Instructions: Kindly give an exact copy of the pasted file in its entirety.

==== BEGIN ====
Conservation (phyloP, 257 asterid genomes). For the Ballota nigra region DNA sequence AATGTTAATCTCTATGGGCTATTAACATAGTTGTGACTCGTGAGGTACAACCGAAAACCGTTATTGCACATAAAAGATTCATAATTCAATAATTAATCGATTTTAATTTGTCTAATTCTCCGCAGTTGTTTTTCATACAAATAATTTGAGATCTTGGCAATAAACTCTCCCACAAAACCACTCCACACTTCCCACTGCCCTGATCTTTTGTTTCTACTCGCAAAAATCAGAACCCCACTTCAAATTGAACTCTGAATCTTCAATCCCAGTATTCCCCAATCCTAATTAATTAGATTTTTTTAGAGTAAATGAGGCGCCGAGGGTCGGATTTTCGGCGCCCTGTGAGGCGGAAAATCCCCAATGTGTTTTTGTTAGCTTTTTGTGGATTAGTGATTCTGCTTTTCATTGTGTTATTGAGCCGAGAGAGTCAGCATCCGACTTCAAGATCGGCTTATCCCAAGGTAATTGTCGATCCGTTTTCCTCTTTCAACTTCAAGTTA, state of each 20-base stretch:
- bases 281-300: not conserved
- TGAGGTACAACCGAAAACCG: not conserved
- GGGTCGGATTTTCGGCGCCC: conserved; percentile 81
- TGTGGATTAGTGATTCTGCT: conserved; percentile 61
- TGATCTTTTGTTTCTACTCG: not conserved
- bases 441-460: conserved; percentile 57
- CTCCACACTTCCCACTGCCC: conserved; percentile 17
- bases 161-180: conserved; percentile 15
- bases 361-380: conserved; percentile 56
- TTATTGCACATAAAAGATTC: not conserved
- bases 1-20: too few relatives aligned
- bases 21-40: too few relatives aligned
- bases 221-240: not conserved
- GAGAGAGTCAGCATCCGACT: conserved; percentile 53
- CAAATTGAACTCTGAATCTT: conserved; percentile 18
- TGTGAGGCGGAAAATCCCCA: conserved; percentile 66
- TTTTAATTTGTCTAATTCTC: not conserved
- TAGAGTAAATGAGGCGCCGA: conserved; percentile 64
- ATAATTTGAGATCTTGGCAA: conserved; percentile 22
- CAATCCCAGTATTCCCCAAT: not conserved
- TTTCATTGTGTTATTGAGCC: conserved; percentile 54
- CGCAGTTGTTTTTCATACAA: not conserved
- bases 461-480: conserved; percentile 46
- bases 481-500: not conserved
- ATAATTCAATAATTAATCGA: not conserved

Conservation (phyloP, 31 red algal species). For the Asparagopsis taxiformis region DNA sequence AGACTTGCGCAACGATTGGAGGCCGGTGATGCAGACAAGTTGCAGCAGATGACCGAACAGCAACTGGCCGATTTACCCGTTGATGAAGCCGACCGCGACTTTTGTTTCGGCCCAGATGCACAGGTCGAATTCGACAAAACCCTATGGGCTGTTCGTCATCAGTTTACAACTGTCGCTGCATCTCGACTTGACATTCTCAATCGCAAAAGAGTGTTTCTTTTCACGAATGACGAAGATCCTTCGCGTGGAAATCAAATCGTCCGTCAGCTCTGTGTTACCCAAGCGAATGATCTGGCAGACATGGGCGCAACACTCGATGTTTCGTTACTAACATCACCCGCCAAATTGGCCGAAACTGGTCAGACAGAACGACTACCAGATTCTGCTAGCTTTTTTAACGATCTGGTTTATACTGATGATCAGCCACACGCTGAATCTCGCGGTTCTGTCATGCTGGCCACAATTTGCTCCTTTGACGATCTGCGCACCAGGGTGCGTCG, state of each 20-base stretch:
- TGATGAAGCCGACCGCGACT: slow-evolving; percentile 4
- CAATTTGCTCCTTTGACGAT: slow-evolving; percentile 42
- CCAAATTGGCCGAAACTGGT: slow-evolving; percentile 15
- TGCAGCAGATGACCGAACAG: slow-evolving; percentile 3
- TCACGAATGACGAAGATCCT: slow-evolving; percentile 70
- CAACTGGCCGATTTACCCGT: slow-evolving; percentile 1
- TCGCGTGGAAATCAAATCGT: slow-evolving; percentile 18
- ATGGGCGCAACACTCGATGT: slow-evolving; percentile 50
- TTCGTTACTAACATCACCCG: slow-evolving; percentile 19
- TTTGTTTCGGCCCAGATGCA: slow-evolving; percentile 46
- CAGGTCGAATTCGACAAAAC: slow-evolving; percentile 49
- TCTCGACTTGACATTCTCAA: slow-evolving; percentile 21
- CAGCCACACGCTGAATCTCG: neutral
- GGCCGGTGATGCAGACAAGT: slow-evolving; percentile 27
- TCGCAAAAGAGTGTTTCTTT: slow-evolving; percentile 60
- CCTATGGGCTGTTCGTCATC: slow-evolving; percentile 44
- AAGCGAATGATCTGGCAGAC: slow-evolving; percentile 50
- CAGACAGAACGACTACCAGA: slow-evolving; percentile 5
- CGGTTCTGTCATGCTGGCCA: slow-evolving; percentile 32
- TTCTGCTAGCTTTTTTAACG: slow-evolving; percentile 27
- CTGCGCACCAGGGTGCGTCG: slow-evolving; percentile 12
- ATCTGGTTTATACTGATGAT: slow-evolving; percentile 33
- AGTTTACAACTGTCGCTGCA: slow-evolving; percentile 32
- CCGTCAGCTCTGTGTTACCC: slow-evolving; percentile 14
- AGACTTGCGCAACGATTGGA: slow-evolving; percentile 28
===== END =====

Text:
Conservation (phyloP, 257 asterid genomes). For the Ballota nigra region DNA sequence AATGTTAATCTCTATGGGCTATTAACATAGTTGTGACTCGTGAGGTACAACCGAAAACCGTTATTGCACATAAAAGATTCATAATTCAATAATTAATCGATTTTAATTTGTCTAATTCTCCGCAGTTGTTTTTCATACAAATAATTTGAGATCTTGGCAATAAACTCTCCCACAAAACCACTCCACACTTCCCACTGCCCTGATCTTTTGTTTCTACTCGCAAAAATCAGAACCCCACTTCAAATTGAACTCTGAATCTTCAATCCCAGTATTCCCCAATCCTAATTAATTAGATTTTTTTAGAGTAAATGAGGCGCCGAGGGTCGGATTTTCGGCGCCCTGTGAGGCGGAAAATCCCCAATGTGTTTTTGTTAGCTTTTTGTGGATTAGTGATTCTGCTTTTCATTGTGTTATTGAGCCGAGAGAGTCAGCATCCGACTTCAAGATCGGCTTATCCCAAGGTAATTGTCGATCCGTTTTCCTCTTTCAACTTCAAGTTA, state of each 20-base stretch:
- bases 281-300: not conserved
- TGAGGTACAACCGAAAACCG: not conserved
- GGGTCGGATTTTCGGCGCCC: conserved; percentile 81
- TGTGGATTAGTGATTCTGCT: conserved; percentile 61
- TGATCTTTTGTTTCTACTCG: not conserved
- bases 441-460: conserved; percentile 57
- CTCCACACTTCCCACTGCCC: conserved; percentile 17
- bases 161-180: conserved; percentile 15
- bases 361-380: conserved; percentile 56
- TTATTGCACATAAAAGATTC: not conserved
- bases 1-20: too few relatives aligned
- bases 21-40: too few relatives aligned
- bases 221-240: not conserved
- GAGAGAGTCAGCATCCGACT: conserved; percentile 53
- CAAATTGAACTCTGAATCTT: conserved; percentile 18
- TGTGAGGCGGAAAATCCCCA: conserved; percentile 66
- TTTTAATTTGTCTAATTCTC: not conserved
- TAGAGTAAATGAGGCGCCGA: conserved; percentile 64
- ATAATTTGAGATCTTGGCAA: conserved; percentile 22
- CAATCCCAGTATTCCCCAAT: not conserved
- TTTCATTGTGTTATTGAGCC: conserved; percentile 54
- CGCAGTTGTTTTTCATACAA: not conserved
- bases 461-480: conserved; percentile 46
- bases 481-500: not conserved
- ATAATTCAATAATTAATCGA: not conserved

Conservation (phyloP, 31 red algal species). For the Asparagopsis taxiformis region DNA sequence AGACTTGCGCAACGATTGGAGGCCGGTGATGCAGACAAGTTGCAGCAGATGACCGAACAGCAACTGGCCGATTTACCCGTTGATGAAGCCGACCGCGACTTTTGTTTCGGCCCAGATGCACAGGTCGAATTCGACAAAACCCTATGGGCTGTTCGTCATCAGTTTACAACTGTCGCTGCATCTCGACTTGACATTCTCAATCGCAAAAGAGTGTTTCTTTTCACGAATGACGAAGATCCTTCGCGTGGAAATCAAATCGTCCGTCAGCTCTGTGTTACCCAAGCGAATGATCTGGCAGACATGGGCGCAACACTCGATGTTTCGTTACTAACATCACCCGCCAAATTGGCCGAAACTGGTCAGACAGAACGACTACCAGATTCTGCTAGCTTTTTTAACGATCTGGTTTATACTGATGATCAGCCACACGCTGAATCTCGCGGTTCTGTCATGCTGGCCACAATTTGCTCCTTTGACGATCTGCGCACCAGGGTGCGTCG, state of each 20-base stretch:
- TGATGAAGCCGACCGCGACT: slow-evolving; percentile 4
- CAATTTGCTCCTTTGACGAT: slow-evolving; percentile 42
- CCAAATTGGCCGAAACTGGT: slow-evolving; percentile 15
- TGCAGCAGATGACCGAACAG: slow-evolving; percentile 3
- TCACGAATGACGAAGATCCT: slow-evolving; percentile 70
- CAACTGGCCGATTTACCCGT: slow-evolving; percentile 1
- TCGCGTGGAAATCAAATCGT: slow-evolving; percentile 18
- ATGGGCGCAACACTCGATGT: slow-evolving; percentile 50
- TTCGTTACTAACATCACCCG: slow-evolving; percentile 19
- TTTGTTTCGGCCCAGATGCA: slow-evolving; percentile 46
- CAGGTCGAATTCGACAAAAC: slow-evolving; percentile 49
- TCTCGACTTGACATTCTCAA: slow-evolving; percentile 21
- CAGCCACACGCTGAATCTCG: neutral
- GGCCGGTGATGCAGACAAGT: slow-evolving; percentile 27
- TCGCAAAAGAGTGTTTCTTT: slow-evolving; percentile 60
- CCTATGGGCTGTTCGTCATC: slow-evolving; percentile 44
- AAGCGAATGATCTGGCAGAC: slow-evolving; percentile 50
- CAGACAGAACGACTACCAGA: slow-evolving; percentile 5
- CGGTTCTGTCATGCTGGCCA: slow-evolving; percentile 32
- TTCTGCTAGCTTTTTTAACG: slow-evolving; percentile 27
- CTGCGCACCAGGGTGCGTCG: slow-evolving; percentile 12
- ATCTGGTTTATACTGATGAT: slow-evolving; percentile 33
- AGTTTACAACTGTCGCTGCA: slow-evolving; percentile 32
- CCGTCAGCTCTGTGTTACCC: slow-evolving; percentile 14
- AGACTTGCGCAACGATTGGA: slow-evolving; percentile 28